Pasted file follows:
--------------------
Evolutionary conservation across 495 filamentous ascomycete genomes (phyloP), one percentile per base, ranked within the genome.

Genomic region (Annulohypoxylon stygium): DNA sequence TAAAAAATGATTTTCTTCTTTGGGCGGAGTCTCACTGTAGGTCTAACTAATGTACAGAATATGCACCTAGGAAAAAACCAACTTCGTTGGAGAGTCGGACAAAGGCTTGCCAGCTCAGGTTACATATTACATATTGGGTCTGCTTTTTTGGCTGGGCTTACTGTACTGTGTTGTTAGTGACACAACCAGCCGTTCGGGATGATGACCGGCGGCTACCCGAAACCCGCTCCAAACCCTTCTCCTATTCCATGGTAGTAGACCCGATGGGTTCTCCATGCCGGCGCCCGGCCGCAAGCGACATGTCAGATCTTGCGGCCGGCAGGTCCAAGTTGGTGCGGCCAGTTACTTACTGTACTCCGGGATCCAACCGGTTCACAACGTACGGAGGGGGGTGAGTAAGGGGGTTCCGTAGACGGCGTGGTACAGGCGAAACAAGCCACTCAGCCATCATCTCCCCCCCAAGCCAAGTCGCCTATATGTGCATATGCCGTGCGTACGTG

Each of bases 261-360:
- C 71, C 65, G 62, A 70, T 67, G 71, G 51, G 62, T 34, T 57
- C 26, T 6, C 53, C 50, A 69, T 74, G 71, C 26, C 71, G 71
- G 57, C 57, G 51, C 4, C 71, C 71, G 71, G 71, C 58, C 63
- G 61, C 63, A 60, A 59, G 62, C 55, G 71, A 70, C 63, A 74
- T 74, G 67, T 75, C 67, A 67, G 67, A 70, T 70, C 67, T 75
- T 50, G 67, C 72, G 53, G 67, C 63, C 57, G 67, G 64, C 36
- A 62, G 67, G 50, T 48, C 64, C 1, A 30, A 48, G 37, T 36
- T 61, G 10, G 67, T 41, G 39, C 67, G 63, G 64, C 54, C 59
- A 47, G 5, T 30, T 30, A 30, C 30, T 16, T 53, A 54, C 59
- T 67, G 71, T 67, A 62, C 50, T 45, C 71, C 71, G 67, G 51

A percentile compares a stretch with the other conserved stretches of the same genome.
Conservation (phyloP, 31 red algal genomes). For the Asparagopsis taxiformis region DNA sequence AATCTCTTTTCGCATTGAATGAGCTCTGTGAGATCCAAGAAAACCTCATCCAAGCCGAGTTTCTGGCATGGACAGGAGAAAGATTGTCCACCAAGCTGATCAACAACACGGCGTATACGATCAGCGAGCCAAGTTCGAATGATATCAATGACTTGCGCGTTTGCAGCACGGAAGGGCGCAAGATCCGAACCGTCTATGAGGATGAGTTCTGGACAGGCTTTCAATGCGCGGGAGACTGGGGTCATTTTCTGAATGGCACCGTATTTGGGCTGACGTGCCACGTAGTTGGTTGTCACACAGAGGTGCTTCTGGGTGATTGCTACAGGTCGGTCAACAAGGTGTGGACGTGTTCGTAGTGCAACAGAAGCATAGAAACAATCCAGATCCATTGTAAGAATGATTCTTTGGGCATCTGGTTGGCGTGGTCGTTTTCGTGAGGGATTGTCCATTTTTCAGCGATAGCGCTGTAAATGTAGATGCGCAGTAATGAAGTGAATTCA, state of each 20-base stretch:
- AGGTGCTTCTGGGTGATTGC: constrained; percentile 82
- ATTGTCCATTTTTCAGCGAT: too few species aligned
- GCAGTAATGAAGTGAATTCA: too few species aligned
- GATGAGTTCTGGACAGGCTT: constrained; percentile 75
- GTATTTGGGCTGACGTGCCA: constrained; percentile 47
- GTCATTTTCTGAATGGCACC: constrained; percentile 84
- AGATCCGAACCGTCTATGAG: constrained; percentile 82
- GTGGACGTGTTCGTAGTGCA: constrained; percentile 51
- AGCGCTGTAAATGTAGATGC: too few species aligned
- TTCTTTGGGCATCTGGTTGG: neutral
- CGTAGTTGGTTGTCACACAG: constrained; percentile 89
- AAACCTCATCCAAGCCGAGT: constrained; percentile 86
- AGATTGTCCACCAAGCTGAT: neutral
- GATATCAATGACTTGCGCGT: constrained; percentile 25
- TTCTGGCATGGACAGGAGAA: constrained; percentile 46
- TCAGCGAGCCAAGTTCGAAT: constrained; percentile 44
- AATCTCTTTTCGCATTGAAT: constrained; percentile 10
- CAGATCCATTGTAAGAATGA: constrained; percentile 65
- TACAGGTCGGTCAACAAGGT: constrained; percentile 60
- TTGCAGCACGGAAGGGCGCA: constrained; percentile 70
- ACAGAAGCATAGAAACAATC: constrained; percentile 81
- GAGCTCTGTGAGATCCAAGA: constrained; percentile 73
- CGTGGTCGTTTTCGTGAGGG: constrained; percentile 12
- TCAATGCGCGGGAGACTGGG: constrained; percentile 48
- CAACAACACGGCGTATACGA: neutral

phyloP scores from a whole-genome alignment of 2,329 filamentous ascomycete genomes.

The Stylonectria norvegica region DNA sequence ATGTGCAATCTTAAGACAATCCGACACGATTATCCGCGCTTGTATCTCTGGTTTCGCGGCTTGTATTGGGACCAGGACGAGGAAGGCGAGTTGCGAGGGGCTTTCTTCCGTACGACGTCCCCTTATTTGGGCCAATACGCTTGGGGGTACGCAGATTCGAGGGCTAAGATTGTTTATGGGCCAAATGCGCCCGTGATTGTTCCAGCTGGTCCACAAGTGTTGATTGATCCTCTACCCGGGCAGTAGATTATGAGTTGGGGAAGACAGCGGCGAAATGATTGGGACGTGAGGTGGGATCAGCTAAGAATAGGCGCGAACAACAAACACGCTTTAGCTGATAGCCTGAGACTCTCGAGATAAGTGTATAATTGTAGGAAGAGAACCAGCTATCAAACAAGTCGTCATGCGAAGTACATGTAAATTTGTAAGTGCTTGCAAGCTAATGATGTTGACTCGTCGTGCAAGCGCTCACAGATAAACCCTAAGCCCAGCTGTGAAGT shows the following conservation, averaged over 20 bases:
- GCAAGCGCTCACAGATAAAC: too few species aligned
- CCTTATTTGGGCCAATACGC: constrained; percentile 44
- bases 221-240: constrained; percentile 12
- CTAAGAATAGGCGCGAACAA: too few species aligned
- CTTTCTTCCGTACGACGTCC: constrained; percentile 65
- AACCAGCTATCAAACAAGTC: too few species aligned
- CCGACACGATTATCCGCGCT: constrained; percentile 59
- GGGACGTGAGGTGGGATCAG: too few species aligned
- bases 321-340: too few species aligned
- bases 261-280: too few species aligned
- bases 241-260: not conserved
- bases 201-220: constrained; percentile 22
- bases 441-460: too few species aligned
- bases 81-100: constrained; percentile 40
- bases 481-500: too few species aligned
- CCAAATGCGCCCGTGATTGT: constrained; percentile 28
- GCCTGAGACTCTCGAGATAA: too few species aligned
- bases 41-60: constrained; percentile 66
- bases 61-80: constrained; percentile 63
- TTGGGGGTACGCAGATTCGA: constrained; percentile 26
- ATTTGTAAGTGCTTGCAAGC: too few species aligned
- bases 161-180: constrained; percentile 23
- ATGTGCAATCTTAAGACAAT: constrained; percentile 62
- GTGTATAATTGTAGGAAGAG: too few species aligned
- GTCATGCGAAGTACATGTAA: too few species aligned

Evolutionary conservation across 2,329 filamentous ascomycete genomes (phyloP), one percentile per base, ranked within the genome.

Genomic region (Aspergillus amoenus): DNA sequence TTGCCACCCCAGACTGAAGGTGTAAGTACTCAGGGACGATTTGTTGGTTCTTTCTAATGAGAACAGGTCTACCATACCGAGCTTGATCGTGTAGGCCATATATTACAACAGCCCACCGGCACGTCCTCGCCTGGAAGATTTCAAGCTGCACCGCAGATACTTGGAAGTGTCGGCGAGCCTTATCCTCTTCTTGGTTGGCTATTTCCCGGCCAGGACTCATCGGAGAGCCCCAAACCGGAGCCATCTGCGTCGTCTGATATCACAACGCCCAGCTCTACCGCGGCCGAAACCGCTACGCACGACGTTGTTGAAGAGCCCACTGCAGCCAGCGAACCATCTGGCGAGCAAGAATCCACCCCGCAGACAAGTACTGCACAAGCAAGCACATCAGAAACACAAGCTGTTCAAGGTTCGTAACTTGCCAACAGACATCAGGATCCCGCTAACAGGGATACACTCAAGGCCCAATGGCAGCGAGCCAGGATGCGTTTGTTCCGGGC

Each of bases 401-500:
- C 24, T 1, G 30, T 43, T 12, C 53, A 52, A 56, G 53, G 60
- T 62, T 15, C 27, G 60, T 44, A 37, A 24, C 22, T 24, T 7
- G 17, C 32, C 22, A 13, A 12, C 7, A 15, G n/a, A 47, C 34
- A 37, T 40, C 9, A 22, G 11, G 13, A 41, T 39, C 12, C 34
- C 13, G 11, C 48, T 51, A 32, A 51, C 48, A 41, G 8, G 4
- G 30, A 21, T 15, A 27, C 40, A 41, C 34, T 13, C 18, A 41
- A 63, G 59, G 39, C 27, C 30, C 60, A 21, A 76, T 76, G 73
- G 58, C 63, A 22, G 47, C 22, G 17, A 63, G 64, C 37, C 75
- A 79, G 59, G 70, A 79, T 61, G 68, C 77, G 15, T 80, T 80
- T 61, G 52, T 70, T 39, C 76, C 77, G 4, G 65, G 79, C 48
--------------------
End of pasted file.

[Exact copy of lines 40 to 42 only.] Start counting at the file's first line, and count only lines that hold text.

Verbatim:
- CAACAACACGGCGTATACGA: neutral

phyloP scores from a whole-genome alignment of 2,329 filamentous ascomycete genomes.

The Stylonectria norvegica region DNA sequence ATGTGCAATCTTAAGACAATCCGACACGATTATCCGCGCTTGTATCTCTGGTTTCGCGGCTTGTATTGGGACCAGGACGAGGAAGGCGAGTTGCGAGGGGCTTTCTTCCGTACGACGTCCCCTTATTTGGGCCAATACGCTTGGGGGTACGCAGATTCGAGGGCTAAGATTGTTTATGGGCCAAATGCGCCCGTGATTGTTCCAGCTGGTCCACAAGTGTTGATTGATCCTCTACCCGGGCAGTAGATTATGAGTTGGGGAAGACAGCGGCGAAATGATTGGGACGTGAGGTGGGATCAGCTAAGAATAGGCGCGAACAACAAACACGCTTTAGCTGATAGCCTGAGACTCTCGAGATAAGTGTATAATTGTAGGAAGAGAACCAGCTATCAAACAAGTCGTCATGCGAAGTACATGTAAATTTGTAAGTGCTTGCAAGCTAATGATGTTGACTCGTCGTGCAAGCGCTCACAGATAAACCCTAAGCCCAGCTGTGAAGT shows the following conservation, averaged over 20 bases: